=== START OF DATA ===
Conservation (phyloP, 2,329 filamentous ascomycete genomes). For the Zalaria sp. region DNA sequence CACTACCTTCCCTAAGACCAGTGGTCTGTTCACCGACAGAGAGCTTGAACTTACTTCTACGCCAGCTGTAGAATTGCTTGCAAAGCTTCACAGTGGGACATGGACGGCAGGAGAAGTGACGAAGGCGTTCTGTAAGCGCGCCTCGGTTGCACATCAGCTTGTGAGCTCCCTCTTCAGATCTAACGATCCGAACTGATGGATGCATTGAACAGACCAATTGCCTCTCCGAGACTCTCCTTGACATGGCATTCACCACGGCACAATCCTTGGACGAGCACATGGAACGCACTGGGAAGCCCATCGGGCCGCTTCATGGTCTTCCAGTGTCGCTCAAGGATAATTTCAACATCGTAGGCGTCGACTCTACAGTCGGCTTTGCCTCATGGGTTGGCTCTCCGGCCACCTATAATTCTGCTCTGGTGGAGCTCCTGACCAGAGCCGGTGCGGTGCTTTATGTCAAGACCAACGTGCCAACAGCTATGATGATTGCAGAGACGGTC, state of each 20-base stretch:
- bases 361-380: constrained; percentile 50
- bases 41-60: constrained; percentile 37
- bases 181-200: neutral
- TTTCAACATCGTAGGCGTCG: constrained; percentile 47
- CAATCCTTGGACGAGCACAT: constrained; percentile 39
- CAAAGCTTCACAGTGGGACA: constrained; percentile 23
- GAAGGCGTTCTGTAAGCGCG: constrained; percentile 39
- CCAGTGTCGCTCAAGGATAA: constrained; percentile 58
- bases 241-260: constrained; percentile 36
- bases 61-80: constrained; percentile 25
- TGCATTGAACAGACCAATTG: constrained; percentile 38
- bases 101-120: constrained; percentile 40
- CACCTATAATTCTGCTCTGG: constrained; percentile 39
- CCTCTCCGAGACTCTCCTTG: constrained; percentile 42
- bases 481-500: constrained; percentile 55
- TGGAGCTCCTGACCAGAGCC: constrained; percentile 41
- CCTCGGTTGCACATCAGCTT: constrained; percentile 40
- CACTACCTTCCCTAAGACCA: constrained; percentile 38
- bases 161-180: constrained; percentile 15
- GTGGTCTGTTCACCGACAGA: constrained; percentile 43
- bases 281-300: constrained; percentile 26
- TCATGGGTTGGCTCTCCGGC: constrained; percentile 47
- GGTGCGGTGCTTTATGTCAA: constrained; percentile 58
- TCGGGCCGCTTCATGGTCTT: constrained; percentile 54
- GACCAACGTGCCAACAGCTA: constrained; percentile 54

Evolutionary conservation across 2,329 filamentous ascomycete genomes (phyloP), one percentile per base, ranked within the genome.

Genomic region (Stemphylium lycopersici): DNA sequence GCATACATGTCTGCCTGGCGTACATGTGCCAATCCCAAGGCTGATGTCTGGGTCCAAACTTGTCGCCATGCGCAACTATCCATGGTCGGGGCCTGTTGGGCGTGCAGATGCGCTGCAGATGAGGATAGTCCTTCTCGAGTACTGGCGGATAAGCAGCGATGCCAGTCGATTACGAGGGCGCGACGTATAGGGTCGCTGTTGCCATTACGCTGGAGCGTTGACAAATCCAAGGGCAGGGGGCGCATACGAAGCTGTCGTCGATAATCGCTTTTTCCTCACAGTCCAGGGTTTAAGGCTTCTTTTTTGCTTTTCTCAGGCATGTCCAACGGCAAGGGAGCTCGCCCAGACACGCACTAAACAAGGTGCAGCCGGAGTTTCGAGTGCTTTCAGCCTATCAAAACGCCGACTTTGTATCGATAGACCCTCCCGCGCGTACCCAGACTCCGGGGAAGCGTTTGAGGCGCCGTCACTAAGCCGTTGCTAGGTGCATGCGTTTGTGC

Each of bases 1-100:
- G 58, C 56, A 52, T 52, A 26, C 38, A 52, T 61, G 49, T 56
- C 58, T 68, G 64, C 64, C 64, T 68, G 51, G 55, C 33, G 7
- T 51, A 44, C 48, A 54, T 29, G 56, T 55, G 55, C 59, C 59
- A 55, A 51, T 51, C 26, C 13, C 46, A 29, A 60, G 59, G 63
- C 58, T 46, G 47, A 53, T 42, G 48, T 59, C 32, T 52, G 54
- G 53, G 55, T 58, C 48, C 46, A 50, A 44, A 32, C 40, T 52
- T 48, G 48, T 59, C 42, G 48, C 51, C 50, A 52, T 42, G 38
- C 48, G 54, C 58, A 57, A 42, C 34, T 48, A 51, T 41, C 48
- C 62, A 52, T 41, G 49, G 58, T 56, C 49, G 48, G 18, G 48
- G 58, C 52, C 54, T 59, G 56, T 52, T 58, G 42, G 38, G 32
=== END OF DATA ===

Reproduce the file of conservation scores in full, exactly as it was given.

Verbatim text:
Conservation (phyloP, 2,329 filamentous ascomycete genomes). For the Zalaria sp. region DNA sequence CACTACCTTCCCTAAGACCAGTGGTCTGTTCACCGACAGAGAGCTTGAACTTACTTCTACGCCAGCTGTAGAATTGCTTGCAAAGCTTCACAGTGGGACATGGACGGCAGGAGAAGTGACGAAGGCGTTCTGTAAGCGCGCCTCGGTTGCACATCAGCTTGTGAGCTCCCTCTTCAGATCTAACGATCCGAACTGATGGATGCATTGAACAGACCAATTGCCTCTCCGAGACTCTCCTTGACATGGCATTCACCACGGCACAATCCTTGGACGAGCACATGGAACGCACTGGGAAGCCCATCGGGCCGCTTCATGGTCTTCCAGTGTCGCTCAAGGATAATTTCAACATCGTAGGCGTCGACTCTACAGTCGGCTTTGCCTCATGGGTTGGCTCTCCGGCCACCTATAATTCTGCTCTGGTGGAGCTCCTGACCAGAGCCGGTGCGGTGCTTTATGTCAAGACCAACGTGCCAACAGCTATGATGATTGCAGAGACGGTC, state of each 20-base stretch:
- bases 361-380: constrained; percentile 50
- bases 41-60: constrained; percentile 37
- bases 181-200: neutral
- TTTCAACATCGTAGGCGTCG: constrained; percentile 47
- CAATCCTTGGACGAGCACAT: constrained; percentile 39
- CAAAGCTTCACAGTGGGACA: constrained; percentile 23
- GAAGGCGTTCTGTAAGCGCG: constrained; percentile 39
- CCAGTGTCGCTCAAGGATAA: constrained; percentile 58
- bases 241-260: constrained; percentile 36
- bases 61-80: constrained; percentile 25
- TGCATTGAACAGACCAATTG: constrained; percentile 38
- bases 101-120: constrained; percentile 40
- CACCTATAATTCTGCTCTGG: constrained; percentile 39
- CCTCTCCGAGACTCTCCTTG: constrained; percentile 42
- bases 481-500: constrained; percentile 55
- TGGAGCTCCTGACCAGAGCC: constrained; percentile 41
- CCTCGGTTGCACATCAGCTT: constrained; percentile 40
- CACTACCTTCCCTAAGACCA: constrained; percentile 38
- bases 161-180: constrained; percentile 15
- GTGGTCTGTTCACCGACAGA: constrained; percentile 43
- bases 281-300: constrained; percentile 26
- TCATGGGTTGGCTCTCCGGC: constrained; percentile 47
- GGTGCGGTGCTTTATGTCAA: constrained; percentile 58
- TCGGGCCGCTTCATGGTCTT: constrained; percentile 54
- GACCAACGTGCCAACAGCTA: constrained; percentile 54

Evolutionary conservation across 2,329 filamentous ascomycete genomes (phyloP), one percentile per base, ranked within the genome.

Genomic region (Stemphylium lycopersici): DNA sequence GCATACATGTCTGCCTGGCGTACATGTGCCAATCCCAAGGCTGATGTCTGGGTCCAAACTTGTCGCCATGCGCAACTATCCATGGTCGGGGCCTGTTGGGCGTGCAGATGCGCTGCAGATGAGGATAGTCCTTCTCGAGTACTGGCGGATAAGCAGCGATGCCAGTCGATTACGAGGGCGCGACGTATAGGGTCGCTGTTGCCATTACGCTGGAGCGTTGACAAATCCAAGGGCAGGGGGCGCATACGAAGCTGTCGTCGATAATCGCTTTTTCCTCACAGTCCAGGGTTTAAGGCTTCTTTTTTGCTTTTCTCAGGCATGTCCAACGGCAAGGGAGCTCGCCCAGACACGCACTAAACAAGGTGCAGCCGGAGTTTCGAGTGCTTTCAGCCTATCAAAACGCCGACTTTGTATCGATAGACCCTCCCGCGCGTACCCAGACTCCGGGGAAGCGTTTGAGGCGCCGTCACTAAGCCGTTGCTAGGTGCATGCGTTTGTGC

Each of bases 1-100:
- G 58, C 56, A 52, T 52, A 26, C 38, A 52, T 61, G 49, T 56
- C 58, T 68, G 64, C 64, C 64, T 68, G 51, G 55, C 33, G 7
- T 51, A 44, C 48, A 54, T 29, G 56, T 55, G 55, C 59, C 59
- A 55, A 51, T 51, C 26, C 13, C 46, A 29, A 60, G 59, G 63
- C 58, T 46, G 47, A 53, T 42, G 48, T 59, C 32, T 52, G 54
- G 53, G 55, T 58, C 48, C 46, A 50, A 44, A 32, C 40, T 52
- T 48, G 48, T 59, C 42, G 48, C 51, C 50, A 52, T 42, G 38
- C 48, G 54, C 58, A 57, A 42, C 34, T 48, A 51, T 41, C 48
- C 62, A 52, T 41, G 49, G 58, T 56, C 49, G 48, G 18, G 48
- G 58, C 52, C 54, T 59, G 56, T 52, T 58, G 42, G 38, G 32